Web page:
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Latest Evolution Stories

2013-11-19 13:16:54

An original model that would explain how regions of the genome that are copied later on facilitate the birth of new genes with specific functions in tissues and organs One of the most important processes in the life of cells is genome replication, which consists of making exact copies of the DNA in order to pass it on to their offspring when they split. In most organisms, from yeast to human beings, genome replication follows a set plan, in which certain regions of the genome replicate...

2013-11-18 23:28:27

The recently republished Biology, Geography and Health Online Magazine GeoScience.net has published 40,188 new abstracts on biological interventions that produce substantial, sustained changes in capacities or functioning of organisms. As a newly established publisher of information on the basic and applied natural sciences, GeoScience.net covers such discoveries from the year 1866 until now. Bad Honnef, Germany (PRWEB) November 18, 2013 GeoScience.net has newly published 40,188 summaries...

Natural Selection Shown To Promote Antigenic Evolvability
2013-11-17 04:46:48

Ranjini Raghunath for redOrbit.com - Your Universe Online What is more useful? Having a superpower, or the ability to develop a superpower? Evolution, of course, picks the latter. Evolution favors the survival of the fittest. If a trait helps an organism adapt to a changing environment, that trait is favored and preserved by evolution. For example, when insects are affected by a pesticide, some of them develop resistance to it, while others die. Evolution targets these...

Secret Of Short Stems
2013-11-12 14:21:25

Max Planck Institute Arabidopsis plants that only reach half their normal height have a mutation in the biosynthesis of the plant growth factor gibberellin The normal height to which plants grow is a critical trait. In the wild Arabidopsis thaliana uses the same genetic changes in the biosynthesis of the growth factor gibberellin to cut its size in half as found in semi-dwarf varieties of rice and barley that have been bred by people. When expressing the same phenotype, various plant...

Bitter Taste Gene May Have Been Beneficial To Human Evolution
2013-11-12 13:31:37

Brett Smith for redOrbit.com - Your Universe Online It can be puzzling sometimes when someone else finds the taste of your favorite food to be disgusting, but research has shown we all perceive the taste of various compounds differently. A new study from researchers at the University of Pennsylvania has found a genetic mutation making certain people more sensitive to the taste of a bitter compound could have been beneficial for certain human populations in Africa, resulting in the...

2013-11-11 23:25:33

The recently republished Biology, Geography and Health Online Magazine GeoScience.net has published 28,667 new summaries on the discovery of new biological species on earth. As a newly established publisher of information on the basic and applied natural sciences, GeoScience.net covers such discoveries from the year 1865 until now. Mannheim, Germany (PRWEB) November 11, 2013 GeoScience.net has newly published 28,667 abstracts on the discovery of new biological species. A biological...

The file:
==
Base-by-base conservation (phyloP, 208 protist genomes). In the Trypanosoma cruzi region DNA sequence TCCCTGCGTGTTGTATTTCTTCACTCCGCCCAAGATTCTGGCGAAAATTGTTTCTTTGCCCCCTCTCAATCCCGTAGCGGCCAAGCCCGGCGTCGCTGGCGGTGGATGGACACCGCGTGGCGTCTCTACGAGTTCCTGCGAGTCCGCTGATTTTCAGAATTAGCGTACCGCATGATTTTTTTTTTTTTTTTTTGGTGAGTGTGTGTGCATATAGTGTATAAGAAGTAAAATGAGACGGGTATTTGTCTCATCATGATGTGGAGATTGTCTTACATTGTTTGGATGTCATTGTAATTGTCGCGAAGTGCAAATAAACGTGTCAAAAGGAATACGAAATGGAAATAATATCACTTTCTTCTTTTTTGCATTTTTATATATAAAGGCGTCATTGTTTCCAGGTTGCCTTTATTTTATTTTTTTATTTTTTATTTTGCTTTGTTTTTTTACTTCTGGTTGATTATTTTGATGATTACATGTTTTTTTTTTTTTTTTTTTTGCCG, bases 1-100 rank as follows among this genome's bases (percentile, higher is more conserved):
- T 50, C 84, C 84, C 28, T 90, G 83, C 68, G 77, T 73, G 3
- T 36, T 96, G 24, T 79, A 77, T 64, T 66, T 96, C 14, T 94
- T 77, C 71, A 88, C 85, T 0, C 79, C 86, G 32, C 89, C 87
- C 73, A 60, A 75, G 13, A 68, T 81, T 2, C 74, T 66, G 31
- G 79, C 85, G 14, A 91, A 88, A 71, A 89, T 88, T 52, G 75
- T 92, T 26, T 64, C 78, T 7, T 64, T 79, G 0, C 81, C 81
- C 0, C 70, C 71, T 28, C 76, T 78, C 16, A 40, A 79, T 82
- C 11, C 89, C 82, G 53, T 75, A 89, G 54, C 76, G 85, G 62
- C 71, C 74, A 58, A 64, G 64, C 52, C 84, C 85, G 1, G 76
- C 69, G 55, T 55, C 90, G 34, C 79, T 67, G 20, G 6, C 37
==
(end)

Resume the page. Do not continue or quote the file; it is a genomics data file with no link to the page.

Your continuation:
Two Mouths For One Worm
2013-11-07 11:58:54

Max-Planck-Gesellschaft A devious evolutionary path between genetics and environment Depending on the environment in which the worm grows, the larva of the roundworm Pristionchus pacificus develops into either a wide-mouthed predator or a narrow-mouthed bacteria eater. A team of researchers at the Max Planck Institute for Evolutionary Biology in Tübingen, Germany, headed by Ralf J. Sommer have now discovered a developmental biological switch that determines the worm's mouth form....

2013-11-06 10:51:38

Evolving multicellular algae in the lab, researchers discover why it is better to go it alone during reproduction Scientists have puzzled for centuries over how and why multicellular organisms evolved the almost universal trait of using single cells, such as eggs and sperm, to reproduce. Now researchers led by University of Minnesota College of Biological Sciences postdoctoral fellow William Ratcliff and associate professor Michael Travisano have set a big piece of that puzzle into place...

Butterflies Offer Insights Into Evolution
2013-10-31 16:39:31

Michael Harper for redOrbit.com - Your Universe Online A new study from the University of Chicago finds it’s genetically easier to spin off into a new species than it may have once been thought, even if the two species remain close and interbreed with one another. After studying butterflies, the researchers found evolution can happen as the result of a process rather than a single event. In fact, in the case of butterflies, the beginning of a new species could begin with something as...


Latest Evolution Reference Libraries

Paleontology
2014-01-12 00:00:00

Paleontology or Palaeontology is the scientific study of prehistoric life, including the study of fossils to determine the organisms evolution and interactions with each other and their environments. Paleontological observations have been documented as far back as 5th century BC. The science became established in the 18th century as a result of Georges Cuvier’s work on comparative anatomy, and it developed quickly within the 19th century. The term itself comes from Greek palaios, meaning...

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Word of the Day
omphalos
  • The navel or umbilicus.
  • In Greek archaeology: A central boss, as on a shield, a bowl, etc.
  • A sacred stone in the temple of Apollo at Delphi, believed by the Greeks to mark the 'navel' or exact center-point of the earth.
'Omphalos' comes from the ancient Greek.
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